Just after sunset - more clouds.
A few minutes later
I was sad to miss the educational Twilight Program, but very happy that I'd taken a look at the brochure when I did. I would have completely missed the very interesting and informative Star Party.
I walked back into the Visitors Center minutes before we were invited to walk to the outdoor auditorium where an astronomer gave us a wonderful talk about stars, galaxies, constellations, nebulae, moons, etc. He indicated that the evening would progress dependent on those pesky clouds. If they continued to move over the observatory to reduce observation with the telescopes, we would move indoors to a pre-produced program of what we would not be able to see utilizing several of the many telescopes there at McDonald.
He used a laser pointer to actually point out various stars, planets and nebulae. Wow, is all I can say. I've taken many many science classes in my days, but this was like no experience I've ever had. The McDonald Observatory is known to have the most successful access of any observatory in the United States to our Universe and the galaxies beyond. It is high and it is dark. Care is taken to inform visitors to not use cell phones, cameras or electronic equipment of any kind, for any purpose during this time of observing the sky.
At the completion of his introduction he sent us to actually visit several of the telescopes located on the grounds of the Visitors Center.
There are many telescopes at the observatory. The biggest is the Hobby-Eberly telescope. Then, there's the Harlan J. Smith scope, the Otto Struve scope, and many smaller scopes. Just learning a little general information about telescopes was fascinating. Also because of the clear, dark skies, stable atmosphere and established infrastructure of the McDonald Observatory, other countries and organizations has asked for and received permission to place their own telescopes at the complex . . .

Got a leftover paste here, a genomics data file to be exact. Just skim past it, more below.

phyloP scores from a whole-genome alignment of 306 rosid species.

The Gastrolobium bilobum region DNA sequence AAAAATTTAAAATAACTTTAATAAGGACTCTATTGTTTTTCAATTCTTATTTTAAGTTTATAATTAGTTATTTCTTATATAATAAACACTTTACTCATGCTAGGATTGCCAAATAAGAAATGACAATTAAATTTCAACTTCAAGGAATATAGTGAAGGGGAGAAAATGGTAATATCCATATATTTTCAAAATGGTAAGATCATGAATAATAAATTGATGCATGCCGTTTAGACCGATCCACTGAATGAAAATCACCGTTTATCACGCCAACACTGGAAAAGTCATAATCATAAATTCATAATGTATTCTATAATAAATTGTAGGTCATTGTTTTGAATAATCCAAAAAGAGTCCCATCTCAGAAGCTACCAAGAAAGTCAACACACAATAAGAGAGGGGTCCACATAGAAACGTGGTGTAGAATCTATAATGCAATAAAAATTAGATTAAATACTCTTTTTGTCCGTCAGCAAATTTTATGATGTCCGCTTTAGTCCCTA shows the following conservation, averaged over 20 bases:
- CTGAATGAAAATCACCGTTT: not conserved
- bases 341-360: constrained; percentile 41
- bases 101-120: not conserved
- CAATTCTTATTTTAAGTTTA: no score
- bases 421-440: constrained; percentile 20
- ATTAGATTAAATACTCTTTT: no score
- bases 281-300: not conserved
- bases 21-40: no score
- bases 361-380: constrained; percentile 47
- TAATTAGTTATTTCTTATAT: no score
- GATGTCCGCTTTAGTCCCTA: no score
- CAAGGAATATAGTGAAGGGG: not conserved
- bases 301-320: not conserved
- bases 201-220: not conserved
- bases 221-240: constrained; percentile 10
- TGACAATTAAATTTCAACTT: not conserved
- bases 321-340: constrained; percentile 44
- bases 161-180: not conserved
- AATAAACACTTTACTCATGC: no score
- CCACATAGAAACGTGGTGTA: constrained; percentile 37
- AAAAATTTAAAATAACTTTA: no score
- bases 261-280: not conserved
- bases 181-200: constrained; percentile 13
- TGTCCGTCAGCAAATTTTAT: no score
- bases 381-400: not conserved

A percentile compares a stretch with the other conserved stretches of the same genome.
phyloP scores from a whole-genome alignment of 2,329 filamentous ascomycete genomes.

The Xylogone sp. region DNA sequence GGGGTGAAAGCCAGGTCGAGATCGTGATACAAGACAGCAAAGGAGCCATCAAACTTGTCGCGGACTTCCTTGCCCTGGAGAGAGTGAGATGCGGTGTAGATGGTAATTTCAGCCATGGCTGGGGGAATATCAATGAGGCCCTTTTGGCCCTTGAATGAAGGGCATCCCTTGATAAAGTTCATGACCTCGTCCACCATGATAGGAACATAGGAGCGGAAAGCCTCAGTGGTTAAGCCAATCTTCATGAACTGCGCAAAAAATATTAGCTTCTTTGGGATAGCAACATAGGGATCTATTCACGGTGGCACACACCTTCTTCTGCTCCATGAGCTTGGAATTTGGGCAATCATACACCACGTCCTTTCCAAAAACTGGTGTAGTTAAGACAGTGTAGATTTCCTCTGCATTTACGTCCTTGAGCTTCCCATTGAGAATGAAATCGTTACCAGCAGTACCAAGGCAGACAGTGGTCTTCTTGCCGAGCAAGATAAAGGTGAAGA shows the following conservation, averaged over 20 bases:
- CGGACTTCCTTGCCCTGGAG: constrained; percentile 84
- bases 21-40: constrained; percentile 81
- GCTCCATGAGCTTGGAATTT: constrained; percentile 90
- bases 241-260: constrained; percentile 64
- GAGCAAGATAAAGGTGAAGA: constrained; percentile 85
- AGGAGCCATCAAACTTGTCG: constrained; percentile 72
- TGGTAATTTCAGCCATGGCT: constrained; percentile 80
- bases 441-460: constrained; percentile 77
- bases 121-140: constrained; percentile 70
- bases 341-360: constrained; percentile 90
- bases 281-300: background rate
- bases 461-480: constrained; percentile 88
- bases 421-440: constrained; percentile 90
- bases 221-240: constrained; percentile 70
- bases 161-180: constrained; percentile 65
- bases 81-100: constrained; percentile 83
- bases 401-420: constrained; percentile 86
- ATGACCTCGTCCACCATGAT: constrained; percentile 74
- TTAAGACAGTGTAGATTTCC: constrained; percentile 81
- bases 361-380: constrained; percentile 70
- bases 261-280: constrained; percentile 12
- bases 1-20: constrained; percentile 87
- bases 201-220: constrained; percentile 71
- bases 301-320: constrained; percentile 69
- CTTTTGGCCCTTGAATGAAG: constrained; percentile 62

For example: the Robotic Optical Transient Search Experiment (ROTSE) is an international collaboration that uses four automated telescopes around the world to quickly observe newly discovered objects like gamma-ray bursts and X-ray transients.
Another is MONET, located on the flank of Mt. Locke; this German-owned scope is one of a pair that's used by high school students to observe the night sky. The second one is located in South African Astronomical Observatory, site of the SALT telescope, which is the "sister" to the Hobby-Eberly telescope. High School student astronomers can operate the Monitoring Network of Telescopes remotely from they classrooms.
And, yet another is the Boston University Telescope that studies faint effects in Earth's atmosphere, along with the environments of other planets and moons
I'd sat next to two Central Texas ladies, one a retired dog groomer and the other a retired intensive care nurse - boy, did we chatter while we waited (patiently) to get into the housing for the various telescopes.
Through one telescope I saw Jupiter, the largest planet in our Solar System; not only the planet, but it dark rings and its four moons - "plain as the shirt on your back!!!" Incredible - it looked as though it was just floating up there in our heavens. It's plainly visible in the night sky and it's roughly 10 times the size of all other planets in the Solar System, combined!
We checked out various different examples of different formations in the heavens using different types of scopes, each monitored by a resident astronomer who answered all our questions and added interesting tidbits of information. I'm stoked. Now I need to find an online Astronomy Course.
One missing attraction last night: our moon had presented itself as a Blue Moon yesterday morning, meaning that it would not be visible last night. Nope, never did see it!
I'd like to thank one reader, in particular, for her encouragement NOT TO MISS this opportunity to visit one of the truly wonderful science projects in the world. Thank you, Kim. While I was tourist-tired, I didn't even give a thought to not driving back to McDonald to visit. I am so glad I did.